Back at the campground, I hopped in my car and headed up to Ft. Bragg for dinner. One bar and grill that had a menu in the window listed a burger for $12.95, so I decided to skip the historic downtown area, and look for something roadside on the edge of town. I found Jenny's Giant Burger, where I had my dinner.

Afterwards I returned to camp, and started a fire, just so I wouldn't have to turn in early. As it died down, I went to my tent to read some of My First Summer in the Sierra by John Muir. Just after reading how the men in camp would throw themselves down anywhere and use a rock for a pillow, I started my fitful night of sleep in my down sleeping bag on a sleeping bag pad in my tent. I've had chronic back pain for 7 years now, from sitting at a computer all day at work, then sitting at a computer in much of my leisure time. I haven't had a good night's sleep camping since I started camping last year, but the last couple of times have been a little better.

At 5:30 a.m. I started to hear birds irregularly. By 6 a.m., there were calling out to each other nonstop in a great variety of songs, while Little River was, as always, audible as well. I was thinking about a friend and the nature recordings he likes to listen to. Here I was getting to hear the same thing live in concert. But by 6:15 it was light enough that I started getting moving on my day.

After showering, eating breakfast, and packing up, I headed out at 7:15, just as other people were starting to get up--which has been the case every time I've gone camping in the last year. I see people just coming out as I'm driving away. I'd like to sleep more, but I'm glad to be out shooting photos in the early morning light, something I can rarely drag myself out of bed for at home.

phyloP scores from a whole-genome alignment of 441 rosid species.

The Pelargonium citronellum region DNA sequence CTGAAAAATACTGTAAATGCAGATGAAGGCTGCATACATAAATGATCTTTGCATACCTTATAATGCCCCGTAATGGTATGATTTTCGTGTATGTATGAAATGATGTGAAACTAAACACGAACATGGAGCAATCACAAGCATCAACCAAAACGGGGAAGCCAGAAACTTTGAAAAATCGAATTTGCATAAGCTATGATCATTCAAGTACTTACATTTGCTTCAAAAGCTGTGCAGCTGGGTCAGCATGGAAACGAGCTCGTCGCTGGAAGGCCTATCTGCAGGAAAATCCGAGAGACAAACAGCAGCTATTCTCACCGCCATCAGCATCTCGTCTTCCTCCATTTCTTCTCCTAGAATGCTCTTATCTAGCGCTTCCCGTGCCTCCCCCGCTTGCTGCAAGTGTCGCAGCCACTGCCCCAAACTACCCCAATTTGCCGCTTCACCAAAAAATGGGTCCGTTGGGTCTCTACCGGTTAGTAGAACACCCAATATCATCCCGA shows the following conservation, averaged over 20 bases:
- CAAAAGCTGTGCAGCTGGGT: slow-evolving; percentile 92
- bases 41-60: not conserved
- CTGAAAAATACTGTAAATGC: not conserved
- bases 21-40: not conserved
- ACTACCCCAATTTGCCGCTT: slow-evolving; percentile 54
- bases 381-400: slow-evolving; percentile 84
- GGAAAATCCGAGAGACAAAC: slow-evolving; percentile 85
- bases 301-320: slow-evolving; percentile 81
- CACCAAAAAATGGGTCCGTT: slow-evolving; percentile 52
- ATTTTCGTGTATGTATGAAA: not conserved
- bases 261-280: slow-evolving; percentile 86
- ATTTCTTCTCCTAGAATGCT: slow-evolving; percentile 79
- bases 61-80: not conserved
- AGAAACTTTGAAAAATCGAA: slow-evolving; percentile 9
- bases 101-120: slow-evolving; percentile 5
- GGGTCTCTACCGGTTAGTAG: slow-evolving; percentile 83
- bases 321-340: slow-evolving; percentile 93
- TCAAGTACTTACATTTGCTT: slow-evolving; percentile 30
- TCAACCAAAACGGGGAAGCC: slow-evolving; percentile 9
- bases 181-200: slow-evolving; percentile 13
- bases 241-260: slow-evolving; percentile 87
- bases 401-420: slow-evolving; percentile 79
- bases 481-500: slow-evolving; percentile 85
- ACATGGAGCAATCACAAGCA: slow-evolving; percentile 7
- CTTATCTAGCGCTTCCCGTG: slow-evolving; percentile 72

I ran up to Ft. Bragg to photograph some things I had noticed the evening before, then started working my way back down the coast. There are brown signs with white lettering everywhere along CA 1 indicating that there is a coastal view at a turnoff, or coastal access. I wanted to see all of them, but I knew I didn't have time to stop at all of them, as I had particular things I wanted to see that day, and I had a long trip back home. I was tempted just to skip all the unplanned ones, but that's not very much like somebody who fancies himself an explorer, so I just arbitrarily chose a few to check out. I'll be back there to try the ones I skipped another time.

One of the first was marked "coastal view" just on the southern outskirts of Ft. Bragg. There was also an advertising sign there for a restaurant with ocean views and beach access. I turned onto the road and immediately there was a parking area for a trailhead. The trail leads down through trees and clearings where I stopped to take a couple of wildflower shots.